Assembly lines have changed dramatically over the past one hundred years. New techniques and assembly styles allow for speedy and flexible production. Certain new methods address some of the most serious assembly line flaws by protecting employees. Others allow both efficient production and options for customization and partial assembly. Here are the four most common types of assembly lines still in use today.
A classic assembly line is the sort of manufacturing process early car manufacturers like Ford made memorable. This type of assembly line uses a number of steps, performed by different workers, to create a single product. That product is usually large and/or complex. Regardless of size or complexity, however, each product is essentially identical. Again, cars are a great example. A car is not a simple thing to build, but every car with the same make, model, and year feature all the same parts in the same places.
An automated assembly system might look a lot like a classic one, but it features one critical difference. There are fewer humans and more machines. Machines governed by computers almost entirely staff today’s automated systems. Many manufacturers adopted this model over the past decade or two. In theory, it reduces long-term costs, and it certainly cuts down the likelihood of human errors. Most of these systems still follow classic procedures, however, and many build similar products. One great advantage automated systems have over human labor is the ability to handle hazardous materials. The age of radium girls is over. Those kinds of jobs, now go to machines.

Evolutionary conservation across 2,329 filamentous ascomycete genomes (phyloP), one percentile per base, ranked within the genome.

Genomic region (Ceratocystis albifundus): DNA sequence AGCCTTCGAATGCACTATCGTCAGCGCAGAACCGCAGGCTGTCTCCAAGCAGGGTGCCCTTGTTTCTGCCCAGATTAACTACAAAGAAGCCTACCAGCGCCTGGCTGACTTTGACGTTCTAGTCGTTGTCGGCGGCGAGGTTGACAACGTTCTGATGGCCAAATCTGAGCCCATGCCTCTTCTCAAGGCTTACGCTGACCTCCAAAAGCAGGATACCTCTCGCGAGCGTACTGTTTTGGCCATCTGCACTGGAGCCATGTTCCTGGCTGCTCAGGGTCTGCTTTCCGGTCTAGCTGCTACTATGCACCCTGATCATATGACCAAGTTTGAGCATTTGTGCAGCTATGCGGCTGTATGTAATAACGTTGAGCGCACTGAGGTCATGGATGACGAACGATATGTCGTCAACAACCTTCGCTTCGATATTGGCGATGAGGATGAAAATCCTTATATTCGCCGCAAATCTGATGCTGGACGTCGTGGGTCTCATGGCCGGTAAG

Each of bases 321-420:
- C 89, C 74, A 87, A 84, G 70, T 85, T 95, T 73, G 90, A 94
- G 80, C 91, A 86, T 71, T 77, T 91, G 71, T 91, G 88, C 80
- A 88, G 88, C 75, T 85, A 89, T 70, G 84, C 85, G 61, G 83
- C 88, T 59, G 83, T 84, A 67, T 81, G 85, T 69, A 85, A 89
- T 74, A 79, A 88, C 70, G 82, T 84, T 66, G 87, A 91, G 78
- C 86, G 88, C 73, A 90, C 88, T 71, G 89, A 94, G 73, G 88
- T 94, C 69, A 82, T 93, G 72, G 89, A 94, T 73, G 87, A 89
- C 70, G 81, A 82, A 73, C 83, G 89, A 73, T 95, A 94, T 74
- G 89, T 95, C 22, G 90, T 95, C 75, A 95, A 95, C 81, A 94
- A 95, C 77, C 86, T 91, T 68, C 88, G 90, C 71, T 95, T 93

Unlike the previous two assembly line types, intermittent assembly does not produce identical products. Although products are very similar, this type of manufacturing allows customization and variety. Furniture may come in various colors and materials. Some items may feature special, decorative details or special upholstery fabric. Intermittent assembly allows manufacturers to assemble similar parts quickly while leaving room for customization. Many manufacturing plants and builders use this technique for partial assembly.
Like automated lines, lean assembly lines adapt classic assembly techniques. In lean assembly, products still come together piece by piece. However, teams of workers man each station instead of individuals. As a result, it makes assembly vastly easier for a range of different products, especially big, complicated items. Team members move around to different tasks, and assignments change periodically. In turn, this helps manufacturers get the most out of their assembly line workers, many of whom suffer from physical and mental problems after performing a single task for too long. In the end, the manufacturer enjoys faster, more aware workers. They also have to deal with fewer workers’ comp claims.